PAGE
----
Monday, July 15, 2019

Kauai Day #2: Shave Ice, Sugarcane Ditches, and Strangers Dispensing Good Advice about Rum

One of the best and most important things about Kauai, in my opinion, is its huge population of feral chickens everywhere.

Really, can you think of anything that the kids and I would like better in a travel destination than feral chickens?!?

Well, we were pretty enamored of the feral horses on Assateague, and Syd was obsessed with (although desperately sad about) all the feral cats in Greece, but still. Chickens.


Now, when I say that there are feral chickens everywhere on Kauai, I don't think that you understand what I mean. You think that I saw a few chickens, don't you? Maybe a chicken scratching around the dumpster at the back end of a parking lot? Or a small flock of chickens pecking around under a tree in the park?

There were chickens in those places, for sure, but also chickens outside the airport. A hen and her chicks in the bushes by the rental car parking lot. Chickens in every yard we passed. Chickens on the side of every road. Chickens outside of every business. Chickens near all outdoor seating. Chickens in the shade of the trees near every beach. Chickens at the top of Waimea Canyon. Chickens along a dirt road two miles into a private former sugar plantation.

Every time we drove anywhere, we played a game called "Chicken." The game consisted of people looking out the windows as we drove, and calling out "Chicken!" for every chicken that we saw.

The kids befriended a couple of chickens, but mostly the chickens were contentedly wild, neither frightened of nor particularly interested in people, although they'd certainly take whatever food you were able to sneakily toss them while sitting directly underneath the sign that read "DO NOT FEED THE CHICKENS."

On our first morning in Kauai, the kids and I explored the grounds of the resort. Okay, primarily we were stalking the chickens:

This mother hen and her six babies browsed on the lawn behind our condo every morning. She was usually plagued at some point by this one horrible little Red Jungle Fowl-looking rooster that wanted to chase her but didn't quite know what to do with her when he got her, so he'd do things like hauling her around with one of her wings in his beak while she hollered and flailed. It was ridiculous and the girls and I hated him.

I took to drinking my coffee on the balcony every morning, looking out at the ocean, sure, but also watching for my hen and chicks to come by. As soon as I saw them I'd count the chicks to make sure there were still six, but when I mentioned that to Will she was horrified and said, "Mom! You cannot count the chicks!" Because, you know, if you count them then you know how many there should be, and if there aren't that many one morning, well...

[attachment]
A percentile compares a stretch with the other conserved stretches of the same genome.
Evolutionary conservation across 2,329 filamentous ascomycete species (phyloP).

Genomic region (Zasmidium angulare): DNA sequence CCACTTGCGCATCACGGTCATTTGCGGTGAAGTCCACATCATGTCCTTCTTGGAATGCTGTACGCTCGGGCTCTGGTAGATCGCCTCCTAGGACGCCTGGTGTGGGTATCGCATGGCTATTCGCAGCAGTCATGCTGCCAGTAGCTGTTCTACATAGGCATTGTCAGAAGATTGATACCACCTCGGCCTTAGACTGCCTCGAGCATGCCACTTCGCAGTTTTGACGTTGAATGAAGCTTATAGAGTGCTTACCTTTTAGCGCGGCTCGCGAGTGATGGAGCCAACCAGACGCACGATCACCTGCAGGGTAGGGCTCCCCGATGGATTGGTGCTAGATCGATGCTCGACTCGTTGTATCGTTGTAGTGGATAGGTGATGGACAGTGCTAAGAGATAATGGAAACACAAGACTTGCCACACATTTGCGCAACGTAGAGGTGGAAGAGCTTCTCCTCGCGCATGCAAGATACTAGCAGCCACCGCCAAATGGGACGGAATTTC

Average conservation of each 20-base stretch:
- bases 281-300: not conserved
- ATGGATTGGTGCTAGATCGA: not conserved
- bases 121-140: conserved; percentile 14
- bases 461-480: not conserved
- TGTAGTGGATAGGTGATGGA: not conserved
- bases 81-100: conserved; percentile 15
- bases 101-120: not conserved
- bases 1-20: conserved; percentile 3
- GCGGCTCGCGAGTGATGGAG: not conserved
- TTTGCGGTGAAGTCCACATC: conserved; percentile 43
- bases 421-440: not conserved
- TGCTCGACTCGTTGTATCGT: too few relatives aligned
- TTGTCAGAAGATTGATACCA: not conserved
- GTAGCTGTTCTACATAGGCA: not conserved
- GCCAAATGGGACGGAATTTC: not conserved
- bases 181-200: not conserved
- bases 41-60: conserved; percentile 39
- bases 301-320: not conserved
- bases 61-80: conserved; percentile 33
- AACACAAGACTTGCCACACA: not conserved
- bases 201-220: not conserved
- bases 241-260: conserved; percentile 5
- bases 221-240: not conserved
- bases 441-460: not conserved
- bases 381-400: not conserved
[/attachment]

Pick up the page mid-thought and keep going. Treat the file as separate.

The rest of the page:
Every morning, there were always six chicks!

Our resort met the edge of the ocean in cliffs, which made for good views of the water. Incidentally, earlier that morning I'd been on another walk with Syd but let her explore on while I stopped to chat with the grandparents. I'd expected her to come back to me but when she never did, I eventually excused myself and went to look for her. And didn't find her. I walked the entire resort twice, looking in all the lovely, hidden spots, until I was forced to narrow down Syd's location to two possibilities:

1) She'd been abducted, and was at that moment tied up inside a white, paneled van headed who knows where.
2) She'd fallen off of the cliff and her dead, broken body was at that moment being lapped at by the tide against the rocks below.

Syd was also the one who had our room key, so when I finally gave up and went back I had to pound on the door and hope that everyone else was up. Fortunately, Matt was puttering in the condo's kitchen and Will answered the door after just a few seconds. I brushed past her and shouted, "Have you seen Syd?"

Will said no. Matt said he thought that she was with me. I told him that I'd lost her and then started to sob. And then Syd's voice came from the kids' loft upstairs, "I'm up here!"

Oh, my gosh, you guys. Syd is not usually my kid who's thoughtless and inconsiderate, but this teenager business has stolen several of her brain cells. Apparently what happened is that she'd explored for a bit, as I'd thought, and then gotten bored, as I'd thought, but instead of coming back and getting me, as I'd expected, she'd decided to simply go back to the condo, quietly let herself in, and go snuggle back up in bed and listen to audiobooks. She could not explain why on earth it hadn't occurred to her to tell me where she'd gone--because when has that ever NOT BEEN THE RULE?!?--nor how on earth she thought I'd simply know where she'd gone, nor how she thought I'd get back in without the key card, nor why she didn't tell any of the other residents of the condo that she'd come back, much less alone.

I kid you not that I had to lie down with a cold, wet washcloth on my forehead, I was that distraught. I have never been more certain that one of my kids was dead, nor have I more deeply desired to actually make them that way when I found out that they weren't.

Oh, here's a picture of one of the cliffs that I thought that my child had fallen from. Isn't it pretty?

And here is Hawaii's state bird, the ne-ne, hanging out at the edge of one of the cliffs, perfectly situated for a distracted child to attempt to sneakily approach and be so focused on her goal that she slips and falls off of the cliff: